The Muslim school is constructed out of fabricated wood and tin. The walls are so thin that conversations can be heard from all other classrooms. The classroom has no books. The chalkboard consists of a piece of plywood painted black. The teacher scrawls a English lesson across the board with a small sliver of chalk. There are no computers or Xerox machines. Four students share a wooden table and there are 6-8 tables per room. The Muslim students were fascinated by the stray English teacher who walked in. Most are too bashful to speak. About 75% of the students are women. They look at me with big eyes and thick eyebrows. Their heads are covered with scarves, which only draws more attention to their smiles and wide open eyes. Many students whisper to the girl nearest them and promptly avert their gaze from me. One studious girl sat in the front row. She is the first to break the ice, “Where are you from? How long have you been in Indonesia? Do you like Indonesian food? What do you think about Lubuanbajo?”. Her questions are of the safe and predictable variety, but they successfully inspired other students to talk.
I give them a tiny warm up lecture about past progressive verb tense, but they are more curious about me – the first American ever in their classroom. I ask them question so that they can practice replying. After giggles and laughter the most fluent student is pushed forward to test his English skills. The class demands that I interrogate him about Komodo dragons. He courageous delivers a speech about the reptiles – much of it feels unnatural, straight out of a textbook, but I am thankful for his effort to communicate. The original teacher resumes his role at the head of the class, thanking me profusely, as the bright student returns to his chair. Outside about fifty younger students greet me. They speak a few words of English to me and run away. The principle explains, “Today is a big test day. These students are looking for any excuse to postpone exams”.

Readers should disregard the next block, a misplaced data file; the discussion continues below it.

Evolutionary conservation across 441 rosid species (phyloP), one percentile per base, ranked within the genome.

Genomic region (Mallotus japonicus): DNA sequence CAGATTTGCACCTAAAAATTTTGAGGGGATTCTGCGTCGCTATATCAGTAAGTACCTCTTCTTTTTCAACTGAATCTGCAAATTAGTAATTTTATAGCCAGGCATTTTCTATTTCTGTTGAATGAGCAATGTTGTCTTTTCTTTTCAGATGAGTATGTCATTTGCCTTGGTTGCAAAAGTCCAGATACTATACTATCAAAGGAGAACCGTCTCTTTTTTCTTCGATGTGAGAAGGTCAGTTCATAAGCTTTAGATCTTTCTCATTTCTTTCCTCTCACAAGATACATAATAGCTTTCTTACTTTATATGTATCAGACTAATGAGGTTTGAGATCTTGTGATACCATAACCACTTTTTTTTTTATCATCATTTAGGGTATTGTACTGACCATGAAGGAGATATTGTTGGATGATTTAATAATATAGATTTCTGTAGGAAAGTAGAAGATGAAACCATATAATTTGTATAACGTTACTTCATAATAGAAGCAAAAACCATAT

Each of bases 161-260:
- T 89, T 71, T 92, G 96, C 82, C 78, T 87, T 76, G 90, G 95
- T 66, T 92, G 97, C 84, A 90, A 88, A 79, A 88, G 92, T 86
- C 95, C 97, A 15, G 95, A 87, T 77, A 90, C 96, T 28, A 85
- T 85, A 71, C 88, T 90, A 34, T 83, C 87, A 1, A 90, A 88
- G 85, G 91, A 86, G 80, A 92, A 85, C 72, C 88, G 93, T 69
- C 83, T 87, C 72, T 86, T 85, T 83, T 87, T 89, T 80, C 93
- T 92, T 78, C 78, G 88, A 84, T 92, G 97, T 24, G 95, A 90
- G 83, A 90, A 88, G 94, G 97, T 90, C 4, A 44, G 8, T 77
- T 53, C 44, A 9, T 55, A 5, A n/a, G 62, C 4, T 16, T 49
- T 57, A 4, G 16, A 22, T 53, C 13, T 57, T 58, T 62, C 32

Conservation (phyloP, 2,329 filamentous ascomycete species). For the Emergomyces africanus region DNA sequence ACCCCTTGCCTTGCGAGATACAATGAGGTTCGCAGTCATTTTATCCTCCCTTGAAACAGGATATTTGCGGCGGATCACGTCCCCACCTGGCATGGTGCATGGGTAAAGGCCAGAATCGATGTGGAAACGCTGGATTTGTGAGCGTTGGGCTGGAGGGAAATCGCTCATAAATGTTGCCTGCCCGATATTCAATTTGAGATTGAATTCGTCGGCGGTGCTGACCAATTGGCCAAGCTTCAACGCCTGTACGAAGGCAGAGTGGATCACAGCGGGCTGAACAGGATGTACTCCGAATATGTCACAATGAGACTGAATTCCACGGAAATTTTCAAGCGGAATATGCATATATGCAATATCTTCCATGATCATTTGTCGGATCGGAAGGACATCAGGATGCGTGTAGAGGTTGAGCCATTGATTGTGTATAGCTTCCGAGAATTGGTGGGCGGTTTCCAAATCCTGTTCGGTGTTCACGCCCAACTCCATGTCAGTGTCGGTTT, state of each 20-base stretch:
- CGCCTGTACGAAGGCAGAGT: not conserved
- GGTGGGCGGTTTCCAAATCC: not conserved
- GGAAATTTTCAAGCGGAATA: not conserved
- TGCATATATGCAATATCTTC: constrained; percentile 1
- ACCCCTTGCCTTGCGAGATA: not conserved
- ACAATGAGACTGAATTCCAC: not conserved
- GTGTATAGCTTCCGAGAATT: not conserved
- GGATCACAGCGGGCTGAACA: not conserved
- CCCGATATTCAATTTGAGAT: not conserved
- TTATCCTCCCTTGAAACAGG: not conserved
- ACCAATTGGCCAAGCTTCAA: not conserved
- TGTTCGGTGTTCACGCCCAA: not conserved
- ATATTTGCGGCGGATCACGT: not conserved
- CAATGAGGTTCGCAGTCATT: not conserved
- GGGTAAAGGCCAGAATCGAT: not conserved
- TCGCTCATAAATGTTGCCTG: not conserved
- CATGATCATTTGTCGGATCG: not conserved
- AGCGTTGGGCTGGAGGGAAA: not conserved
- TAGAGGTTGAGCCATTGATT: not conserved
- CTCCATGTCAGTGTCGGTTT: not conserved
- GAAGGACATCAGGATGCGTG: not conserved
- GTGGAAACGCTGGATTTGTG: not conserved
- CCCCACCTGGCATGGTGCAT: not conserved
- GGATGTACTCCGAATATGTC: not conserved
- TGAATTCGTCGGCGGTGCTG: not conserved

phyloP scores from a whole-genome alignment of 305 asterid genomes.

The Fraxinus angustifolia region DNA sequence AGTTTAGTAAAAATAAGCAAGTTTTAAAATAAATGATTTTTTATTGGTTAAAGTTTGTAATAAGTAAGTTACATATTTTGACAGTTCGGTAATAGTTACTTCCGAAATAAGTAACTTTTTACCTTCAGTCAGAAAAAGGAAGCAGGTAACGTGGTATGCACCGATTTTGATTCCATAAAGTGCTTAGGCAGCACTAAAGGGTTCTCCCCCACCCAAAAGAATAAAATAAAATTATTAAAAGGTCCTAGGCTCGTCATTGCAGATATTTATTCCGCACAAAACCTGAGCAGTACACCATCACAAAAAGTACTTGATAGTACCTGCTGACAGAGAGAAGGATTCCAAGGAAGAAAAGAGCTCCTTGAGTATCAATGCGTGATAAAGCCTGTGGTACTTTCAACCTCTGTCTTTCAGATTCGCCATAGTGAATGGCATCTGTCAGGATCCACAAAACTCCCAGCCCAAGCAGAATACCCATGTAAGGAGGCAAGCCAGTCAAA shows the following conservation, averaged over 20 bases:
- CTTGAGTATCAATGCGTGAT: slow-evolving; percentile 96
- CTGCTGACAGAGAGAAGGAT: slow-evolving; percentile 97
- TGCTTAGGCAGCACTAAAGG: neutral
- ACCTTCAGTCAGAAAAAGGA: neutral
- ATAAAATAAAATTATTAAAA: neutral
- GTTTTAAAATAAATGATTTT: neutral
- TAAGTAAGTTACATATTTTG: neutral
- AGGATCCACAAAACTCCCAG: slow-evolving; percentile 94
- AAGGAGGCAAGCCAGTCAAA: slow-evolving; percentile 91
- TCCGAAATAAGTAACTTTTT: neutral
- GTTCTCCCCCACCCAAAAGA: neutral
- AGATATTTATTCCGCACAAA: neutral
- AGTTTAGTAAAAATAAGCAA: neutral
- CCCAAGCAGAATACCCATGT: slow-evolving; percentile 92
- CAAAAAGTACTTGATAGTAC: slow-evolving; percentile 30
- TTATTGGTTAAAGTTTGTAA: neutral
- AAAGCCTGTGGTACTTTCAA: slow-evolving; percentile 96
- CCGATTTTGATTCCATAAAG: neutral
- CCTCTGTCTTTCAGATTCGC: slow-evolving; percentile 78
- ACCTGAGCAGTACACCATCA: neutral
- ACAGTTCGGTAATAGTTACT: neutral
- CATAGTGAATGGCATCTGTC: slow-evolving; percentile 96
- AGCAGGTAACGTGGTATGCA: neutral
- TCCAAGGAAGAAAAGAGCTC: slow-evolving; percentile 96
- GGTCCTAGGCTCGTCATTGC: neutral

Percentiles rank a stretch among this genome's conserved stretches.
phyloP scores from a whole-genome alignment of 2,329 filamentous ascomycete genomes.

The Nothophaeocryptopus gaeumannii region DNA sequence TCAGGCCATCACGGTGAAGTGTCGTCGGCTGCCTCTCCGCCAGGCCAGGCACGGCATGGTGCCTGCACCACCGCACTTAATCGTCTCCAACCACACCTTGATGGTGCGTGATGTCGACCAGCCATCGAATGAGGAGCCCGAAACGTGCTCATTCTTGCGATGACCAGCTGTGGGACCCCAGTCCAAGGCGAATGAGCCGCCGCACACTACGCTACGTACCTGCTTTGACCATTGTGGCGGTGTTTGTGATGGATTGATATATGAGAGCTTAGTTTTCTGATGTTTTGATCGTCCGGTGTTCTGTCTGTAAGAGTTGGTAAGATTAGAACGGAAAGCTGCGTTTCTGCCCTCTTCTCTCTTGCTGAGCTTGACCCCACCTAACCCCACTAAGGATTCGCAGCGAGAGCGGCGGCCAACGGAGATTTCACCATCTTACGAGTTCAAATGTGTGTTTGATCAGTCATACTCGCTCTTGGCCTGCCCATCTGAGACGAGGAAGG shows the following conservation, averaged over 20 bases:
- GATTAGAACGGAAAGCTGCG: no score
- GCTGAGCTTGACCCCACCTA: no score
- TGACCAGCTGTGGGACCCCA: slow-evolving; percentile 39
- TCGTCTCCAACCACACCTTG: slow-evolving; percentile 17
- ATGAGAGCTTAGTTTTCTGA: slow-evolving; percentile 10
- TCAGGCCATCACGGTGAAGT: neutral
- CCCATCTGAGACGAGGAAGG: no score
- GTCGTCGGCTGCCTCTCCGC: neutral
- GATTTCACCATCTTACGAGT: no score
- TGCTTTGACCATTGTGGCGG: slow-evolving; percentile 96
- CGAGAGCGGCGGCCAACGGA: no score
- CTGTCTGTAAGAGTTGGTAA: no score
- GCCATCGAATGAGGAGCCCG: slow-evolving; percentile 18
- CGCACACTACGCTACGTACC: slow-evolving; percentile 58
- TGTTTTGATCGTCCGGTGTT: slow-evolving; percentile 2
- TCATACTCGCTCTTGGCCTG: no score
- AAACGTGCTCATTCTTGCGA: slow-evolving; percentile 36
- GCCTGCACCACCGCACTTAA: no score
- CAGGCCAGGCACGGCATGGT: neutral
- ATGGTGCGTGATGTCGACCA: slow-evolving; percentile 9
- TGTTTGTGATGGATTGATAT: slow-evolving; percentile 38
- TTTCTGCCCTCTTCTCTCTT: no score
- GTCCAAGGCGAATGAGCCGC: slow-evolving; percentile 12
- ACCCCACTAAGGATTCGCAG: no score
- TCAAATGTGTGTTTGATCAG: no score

3/31 (Labuanbajo, Flores) Volunteer Teaching
I carry a bag full of donations for the school. It isn’t much, really, just whatever resources I could put together at the last second – English books, pencils, erasers, blank paper sheets, marking pens, foreign coins. Most of the material costs nothing at all. In a weaker instinctive moment, I use money that Charles has lent me, to reroute it to the school (instead of repaying him in full). I basically sacrifice the money that I would have spent on beer to purchase classroom material. The material was inexpensive, but crucial and valuable to an impoverished school. Students study English without a textbook, they learn about computers without access to one, and geography without updated maps. They are better equipped for religious studies because that material can come directly from the soul. The teacher offers me a copy of his thesis about Komodo dragons. Beside him are tests that he has copied by rolling blank pages through a machine with carbon paper. He is very surprised that I return two days in a row, “The students are waiting for you. I have four classes ready for your visit”.
I grab a broken shard of chalk to write a quick phonics lesson on the spray-painted chalkboard. This time the students are full of questions. However, the one question that they should bring into discussion is absent. I am an American volunteer at a Muslim school in one of the most Islamic countries in the world. Nobody asks me about the Iraq War, or about conflicts in Afghanistan and Israel. They are too polite to initiate this dialogue. I wouldn’t know what to tell them. The U.S. government is willing to spend over one billion dollars every week in Iraq. But, they recoil in moral shock about the proposal to donate supplies and computers to Muslim schools such as this one. We could be sending teachers instead of bombs; English books instead of loans with interest. I would teach at this school for the smallest salary if it could only reduce my student loans back home. One can always dream. Fantasies cost nothing at all. My brief moment of political anger vanishes as I enter the next classroom.

4/1 (Rinca Island)